9. Learn something new
Is there a skill you’ve wanted to build or concept you think is interesting? Maybe learn a language? How to garden? More about history? You can take a class, go to a museum, read a book, watch a documentary or YouTube video, or meet with a local expert or mentor. There are many great books and movies about sobriety, too. Building a new skill or expanding your knowledge can improve self-esteem.
You may have heard a sponsor tell you to go to the bookstore, there’s a book you’re supposed to read, but they can’t remember the name, but when you see it, you’ll know. (hint: your subconscious will direct you to the one you’ll benefit from the most)
10. Invest in your relationships
“Where you invest your love, you invest your life” (Mumford & Sons). Make a playlist, cook a meal, buy flowers, write a hand-written note, take to the park... The 5 love languages may inspire ideas to strengthen your relationships, and can be applied in romantic relationships, friendships, and with yourself! The five languages, from the book by Gary Chapman, are Words of Affirmation, Acts of Service, Receiving Gifts, Quality Time, and Physical Touch.
11. Host a gathering
Invite people who lift your spirits. You can host a spa night, a game night, a movie night, a brunch, a dinner, a football game, a spiritual discussion with snacks, a paint party, a bonfire, a picnic… have fun! In the COVID era, this activity may be skipped. Or, it is suggested to establish a population cap, mask requirement, and social distance requirement. Outdoor settings may reduce risk.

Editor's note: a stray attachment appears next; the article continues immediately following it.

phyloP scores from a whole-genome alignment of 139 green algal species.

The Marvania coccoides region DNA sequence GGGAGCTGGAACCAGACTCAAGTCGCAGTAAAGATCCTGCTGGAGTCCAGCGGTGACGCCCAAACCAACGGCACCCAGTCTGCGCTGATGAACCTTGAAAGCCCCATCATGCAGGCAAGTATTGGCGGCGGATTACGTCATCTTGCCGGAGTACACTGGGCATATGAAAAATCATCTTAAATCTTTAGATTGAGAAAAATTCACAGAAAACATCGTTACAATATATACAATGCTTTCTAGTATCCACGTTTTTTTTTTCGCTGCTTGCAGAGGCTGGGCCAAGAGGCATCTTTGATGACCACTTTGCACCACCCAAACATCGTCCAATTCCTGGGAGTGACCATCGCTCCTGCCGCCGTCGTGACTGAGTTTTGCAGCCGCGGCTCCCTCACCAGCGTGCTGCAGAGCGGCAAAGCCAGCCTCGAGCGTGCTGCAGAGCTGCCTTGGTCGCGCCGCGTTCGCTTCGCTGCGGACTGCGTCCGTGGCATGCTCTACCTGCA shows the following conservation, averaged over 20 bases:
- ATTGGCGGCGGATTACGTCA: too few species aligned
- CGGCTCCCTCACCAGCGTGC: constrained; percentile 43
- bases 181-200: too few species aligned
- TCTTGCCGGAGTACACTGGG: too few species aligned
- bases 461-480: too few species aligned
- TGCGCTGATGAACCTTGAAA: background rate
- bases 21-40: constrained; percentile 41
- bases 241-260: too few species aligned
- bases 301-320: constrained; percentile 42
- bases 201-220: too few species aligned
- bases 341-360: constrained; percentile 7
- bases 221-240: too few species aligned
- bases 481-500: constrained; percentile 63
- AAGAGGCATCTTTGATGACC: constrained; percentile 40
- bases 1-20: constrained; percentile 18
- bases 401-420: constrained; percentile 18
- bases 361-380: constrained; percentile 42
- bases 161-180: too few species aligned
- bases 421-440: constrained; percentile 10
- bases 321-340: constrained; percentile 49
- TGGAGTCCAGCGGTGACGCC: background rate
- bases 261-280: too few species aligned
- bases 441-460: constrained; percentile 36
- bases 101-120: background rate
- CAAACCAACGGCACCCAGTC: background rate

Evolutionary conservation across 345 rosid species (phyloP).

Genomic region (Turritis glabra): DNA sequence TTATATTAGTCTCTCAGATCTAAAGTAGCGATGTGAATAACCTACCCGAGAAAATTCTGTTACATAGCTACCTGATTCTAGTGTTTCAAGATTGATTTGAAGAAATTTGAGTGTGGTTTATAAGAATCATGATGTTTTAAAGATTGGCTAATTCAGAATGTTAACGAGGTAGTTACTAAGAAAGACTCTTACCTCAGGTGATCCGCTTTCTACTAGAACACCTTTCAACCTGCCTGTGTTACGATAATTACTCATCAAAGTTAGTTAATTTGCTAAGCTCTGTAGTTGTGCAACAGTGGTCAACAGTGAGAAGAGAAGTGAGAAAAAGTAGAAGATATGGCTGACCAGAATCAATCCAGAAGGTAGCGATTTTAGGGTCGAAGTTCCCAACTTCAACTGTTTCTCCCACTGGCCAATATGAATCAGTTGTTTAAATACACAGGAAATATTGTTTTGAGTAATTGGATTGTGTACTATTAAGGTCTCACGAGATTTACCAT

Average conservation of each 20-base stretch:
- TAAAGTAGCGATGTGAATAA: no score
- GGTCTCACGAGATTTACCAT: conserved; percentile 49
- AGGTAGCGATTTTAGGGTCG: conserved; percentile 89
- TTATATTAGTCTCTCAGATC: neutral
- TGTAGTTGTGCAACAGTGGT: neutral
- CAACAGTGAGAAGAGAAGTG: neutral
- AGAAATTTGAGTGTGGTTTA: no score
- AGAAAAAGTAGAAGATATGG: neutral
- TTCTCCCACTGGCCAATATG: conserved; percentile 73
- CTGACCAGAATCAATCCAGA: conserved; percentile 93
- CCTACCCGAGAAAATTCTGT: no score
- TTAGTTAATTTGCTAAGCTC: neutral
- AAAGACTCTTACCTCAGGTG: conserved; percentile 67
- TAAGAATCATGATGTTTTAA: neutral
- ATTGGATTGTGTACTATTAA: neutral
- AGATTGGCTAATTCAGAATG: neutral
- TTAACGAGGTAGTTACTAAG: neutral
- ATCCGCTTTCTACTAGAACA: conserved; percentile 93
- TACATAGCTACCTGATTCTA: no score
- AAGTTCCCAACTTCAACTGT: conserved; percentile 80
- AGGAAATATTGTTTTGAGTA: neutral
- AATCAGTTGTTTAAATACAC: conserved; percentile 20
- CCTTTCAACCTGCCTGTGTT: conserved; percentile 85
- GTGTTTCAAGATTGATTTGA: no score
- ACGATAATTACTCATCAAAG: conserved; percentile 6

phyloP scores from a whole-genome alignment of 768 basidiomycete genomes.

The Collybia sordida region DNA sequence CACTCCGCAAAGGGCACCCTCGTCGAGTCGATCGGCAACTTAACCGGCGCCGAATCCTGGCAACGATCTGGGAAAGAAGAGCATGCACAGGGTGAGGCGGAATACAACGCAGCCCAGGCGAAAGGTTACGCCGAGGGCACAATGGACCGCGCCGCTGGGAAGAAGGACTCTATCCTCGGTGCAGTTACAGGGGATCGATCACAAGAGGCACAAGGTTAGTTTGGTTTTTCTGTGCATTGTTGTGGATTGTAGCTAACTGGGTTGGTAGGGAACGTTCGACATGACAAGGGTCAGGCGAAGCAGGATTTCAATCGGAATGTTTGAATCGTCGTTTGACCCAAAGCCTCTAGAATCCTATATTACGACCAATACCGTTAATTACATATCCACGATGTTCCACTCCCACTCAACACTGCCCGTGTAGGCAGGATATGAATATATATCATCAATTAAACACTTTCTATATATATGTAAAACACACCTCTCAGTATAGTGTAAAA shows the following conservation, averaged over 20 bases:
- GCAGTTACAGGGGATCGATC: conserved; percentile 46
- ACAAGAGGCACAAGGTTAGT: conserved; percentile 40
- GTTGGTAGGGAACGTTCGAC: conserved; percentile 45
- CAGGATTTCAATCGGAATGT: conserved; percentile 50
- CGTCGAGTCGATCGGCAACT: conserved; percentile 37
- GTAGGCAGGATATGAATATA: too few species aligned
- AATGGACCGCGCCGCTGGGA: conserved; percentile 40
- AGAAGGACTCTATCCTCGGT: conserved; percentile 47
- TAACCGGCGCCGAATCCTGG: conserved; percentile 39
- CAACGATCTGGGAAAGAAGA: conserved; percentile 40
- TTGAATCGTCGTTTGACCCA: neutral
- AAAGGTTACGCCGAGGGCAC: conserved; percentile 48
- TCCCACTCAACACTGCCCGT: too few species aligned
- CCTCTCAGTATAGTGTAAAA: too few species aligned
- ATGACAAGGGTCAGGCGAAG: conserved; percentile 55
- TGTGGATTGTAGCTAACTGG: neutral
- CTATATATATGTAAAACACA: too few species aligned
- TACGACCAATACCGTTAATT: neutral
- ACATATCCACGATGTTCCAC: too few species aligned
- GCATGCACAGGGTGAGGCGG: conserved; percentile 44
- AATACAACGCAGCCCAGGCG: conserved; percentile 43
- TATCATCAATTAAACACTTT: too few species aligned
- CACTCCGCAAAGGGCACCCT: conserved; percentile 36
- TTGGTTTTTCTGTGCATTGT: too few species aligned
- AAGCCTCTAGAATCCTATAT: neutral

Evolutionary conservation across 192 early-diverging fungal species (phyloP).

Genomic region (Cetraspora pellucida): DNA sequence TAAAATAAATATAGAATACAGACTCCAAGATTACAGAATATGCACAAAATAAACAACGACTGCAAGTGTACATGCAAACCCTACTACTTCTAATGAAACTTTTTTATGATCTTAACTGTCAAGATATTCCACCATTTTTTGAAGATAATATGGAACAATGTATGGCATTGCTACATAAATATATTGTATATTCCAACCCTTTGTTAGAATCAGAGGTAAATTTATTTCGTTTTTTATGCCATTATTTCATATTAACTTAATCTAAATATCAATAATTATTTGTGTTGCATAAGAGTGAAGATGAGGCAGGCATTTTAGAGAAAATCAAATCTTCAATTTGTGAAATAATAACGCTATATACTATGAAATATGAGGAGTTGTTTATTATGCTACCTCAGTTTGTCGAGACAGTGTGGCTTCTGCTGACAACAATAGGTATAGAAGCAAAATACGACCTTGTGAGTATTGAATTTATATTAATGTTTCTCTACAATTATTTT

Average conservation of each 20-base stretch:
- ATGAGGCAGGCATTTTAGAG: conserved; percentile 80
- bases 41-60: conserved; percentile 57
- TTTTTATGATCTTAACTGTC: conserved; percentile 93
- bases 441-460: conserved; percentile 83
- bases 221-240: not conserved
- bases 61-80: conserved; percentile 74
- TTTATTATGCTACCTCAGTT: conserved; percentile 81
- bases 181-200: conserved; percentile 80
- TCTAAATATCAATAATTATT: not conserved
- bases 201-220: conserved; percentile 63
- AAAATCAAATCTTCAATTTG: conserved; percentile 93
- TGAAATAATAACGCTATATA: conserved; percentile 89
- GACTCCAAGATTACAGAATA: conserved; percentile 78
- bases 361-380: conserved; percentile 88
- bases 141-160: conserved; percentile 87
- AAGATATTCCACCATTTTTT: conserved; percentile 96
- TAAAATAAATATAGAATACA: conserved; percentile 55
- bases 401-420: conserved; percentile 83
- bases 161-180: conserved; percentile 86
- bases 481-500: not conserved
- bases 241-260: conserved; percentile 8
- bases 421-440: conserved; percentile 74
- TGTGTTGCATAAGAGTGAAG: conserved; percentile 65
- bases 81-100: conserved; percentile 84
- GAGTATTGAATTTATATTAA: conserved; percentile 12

12. Cook or bake
Cooking and baking can be a fun experiment. There are endless recipes to be inspired by, and the process of cooking and baking often reduces stress. Your food will likely turn out great, but if it doesn’t, at least you’ll have had fun creating it! Oftentimes lack of a healthy diet is a side-effect of substance abuse, so learning to create your own healthy menu that you like can be a part of growing into the new and improved version of yourself.
Two tips that can maximize your experience with these activities:
One: you can become involved in a local recovery community. Finding a community that makes you feel comfortable and prioritizing your time with them can significantly increase your stability in staying sober, and your quality of life. Here you can find new friends to participate in sober events and activities with you. Under quarantine, there are many virtual meetings available.
Two: you can try to be mindful when participating in these (or any) activities. All that means is to think about where you are and what you are doing; to direct your mind to be where you are, instead of in the future, past, or other location. For example, when you’re eating a meal, you can focus your mind on tasting the food. Or before you embark on an activity, you can take a private moment to set your intention for the activity, such as “give myself this time to heal” or “enjoy this time with friends” or “give as much energy as I can to this charity” or “receive what life has to offer right now.” This will help maximize each moment, and reveal clarity and presence. Practicing mindfulness can make any moment feel like an “escape,” except rather than going out of reality, you’re going into it, and it’s even better.